by Jake Rollin
September is National Bourbon Heritage Month, so we thought it’d be a great time to make bourbon our France 44 Spirit of the Month!
The history of bourbon can be traced back to when European colonists first settled in America. They brought with them a love of distilled spirits, but lacked the ingredients to make what they had been distilling in Europe.
Corn, however, was abundant in America and gradually began to be used for distillation. Early American whiskey consisted of mainly rye with corn as a secondary ingredient. By 1770, the bourbon we have come to know began to take shape and corn became the main ingredient.
Today, “bourbon” is defined as a spirit made in the United States (not just Kentucky) with a mash bill of at least 51% corn. The whiskey must be aged in new, charred oak barrels, though there isn’t a requirement for how long it must be aged. For a label to read “straight bourbon,” the whiskey must be aged for a minimum of two years. Terms like “bottled-in-bond” are simply stricter requirements beyond the base requirements.
The bourbon “mash bill,” which is essentially the grain recipe for whiskey, varies from brand to brand, but is generally made of corn, rye, and malted barley. Wheated bourbons contain wheat rather than rye and generally have a softer, sweeter palate.
Bourbon was named the national spirit of the US in 1964. There are a huge number of brands and producers, all with varying mash bills and styles, and countless cocktails are centered around bourbon, including classics like the Old Fashioned and the Mint Julep. Below are some of our favorite bourbons, both for sipping straight or mixing into a cocktail!
Four Roses is based in Lawrenceburg, Kentucky and was officially founded in 1888, with its current distillery being built in 1910. Four Roses has ten distinct recipes they use for their bourbons with various four-letter combinations (OESK, OESV, etc.) The Small Batch offering combines four of these ten recipes and is aged between six and seven years. The result is a smooth bourbon with rich caramel and soft notes of ripe red fruits. This is one of our favorites for cocktails but it’s excellent to sip on as well.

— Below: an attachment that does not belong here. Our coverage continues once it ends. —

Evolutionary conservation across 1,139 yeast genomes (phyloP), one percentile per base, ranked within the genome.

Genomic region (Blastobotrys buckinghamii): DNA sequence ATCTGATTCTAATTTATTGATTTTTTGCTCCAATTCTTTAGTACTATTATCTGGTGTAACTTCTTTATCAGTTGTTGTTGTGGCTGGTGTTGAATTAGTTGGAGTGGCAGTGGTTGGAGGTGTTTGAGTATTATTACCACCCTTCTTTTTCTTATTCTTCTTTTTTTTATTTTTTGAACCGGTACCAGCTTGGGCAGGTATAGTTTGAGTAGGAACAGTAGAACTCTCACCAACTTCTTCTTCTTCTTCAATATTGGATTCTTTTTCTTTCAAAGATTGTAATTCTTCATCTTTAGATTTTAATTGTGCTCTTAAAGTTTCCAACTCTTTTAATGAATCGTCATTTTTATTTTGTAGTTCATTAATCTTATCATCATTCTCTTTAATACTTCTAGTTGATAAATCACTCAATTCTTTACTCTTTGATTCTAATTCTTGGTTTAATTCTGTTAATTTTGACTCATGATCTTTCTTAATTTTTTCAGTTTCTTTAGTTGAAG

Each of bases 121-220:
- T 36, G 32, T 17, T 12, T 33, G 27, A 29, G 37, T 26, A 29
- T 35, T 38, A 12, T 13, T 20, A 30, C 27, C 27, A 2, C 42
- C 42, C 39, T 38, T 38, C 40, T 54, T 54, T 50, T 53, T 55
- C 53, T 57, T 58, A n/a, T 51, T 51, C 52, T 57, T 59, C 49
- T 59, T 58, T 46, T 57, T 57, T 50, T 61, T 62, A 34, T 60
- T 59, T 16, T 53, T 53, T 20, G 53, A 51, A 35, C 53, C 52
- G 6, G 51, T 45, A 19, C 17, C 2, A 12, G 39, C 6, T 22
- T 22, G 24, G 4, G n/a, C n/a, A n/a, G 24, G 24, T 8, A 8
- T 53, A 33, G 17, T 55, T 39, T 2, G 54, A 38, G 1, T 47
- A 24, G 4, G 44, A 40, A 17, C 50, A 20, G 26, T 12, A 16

New Riff is a relatively new distillery in the bourbon world, established in 2014. However, don’t let that fool you; this bourbon is just as nuanced as any of the big brands. Following the guidelines laid out by the Bottled-in-Bond act of 1897, New Riff bourbon is aged a minimum of four years and bottled at 100 proof. Their high rye mash bill creates a wonderfully complex palate with rich notes of caramel and vanilla followed by a lasting finish of clove and white pepper. Try it in your favorite cocktail or on its own, we think you’ll love it.
Calumet Farm was a dominant name in the horse racing world long before they stepped into the bourbon arena. In 2013, Calumet launched their line of bourbons, specializing in whiskies with age statements of eight years or more. Their 16 year offering is the oldest one they’ve offered yet, and it certainly doesn’t disappoint. Rich smoke leads on the nose, followed by lighter aromas of toasted almonds, with cherries and citrus revealing themselves as the bourbon breathes. Light rye spice followed by deep fruit flavors dominate the palate. The finish is soft, with light smoke and toasted wood notes. This is a true masterclass in bourbon that any afficionado should treat themselves to at least once.
The Peachy Keen Bourbon Sour
Bourbon and peach are one of those flavors combinations that always seems to be a crowd pleaser, and this is no exception! Four Roses Small Batch brings a wonderful base of caramel and vanilla that, when combined with the peach, creates almost a peach cobbler flavor. The lemon juice lifts everything with bright acidity, and the simple syrup makes all the flavors pop and adds some body to the cocktail. Perfect for the last few weeks of beautiful Minnesota weather!
2oz Four Roses Small Batch
1oz Lemon Juice
0.75oz Mathilde Peach
0.5oz Simple Syrup
Add all the ingredients to a shaker with ice and shake until well chilled. Fine strain into a rocks glass with ice or straight up into a coupe. Garnish with a lemon wheel.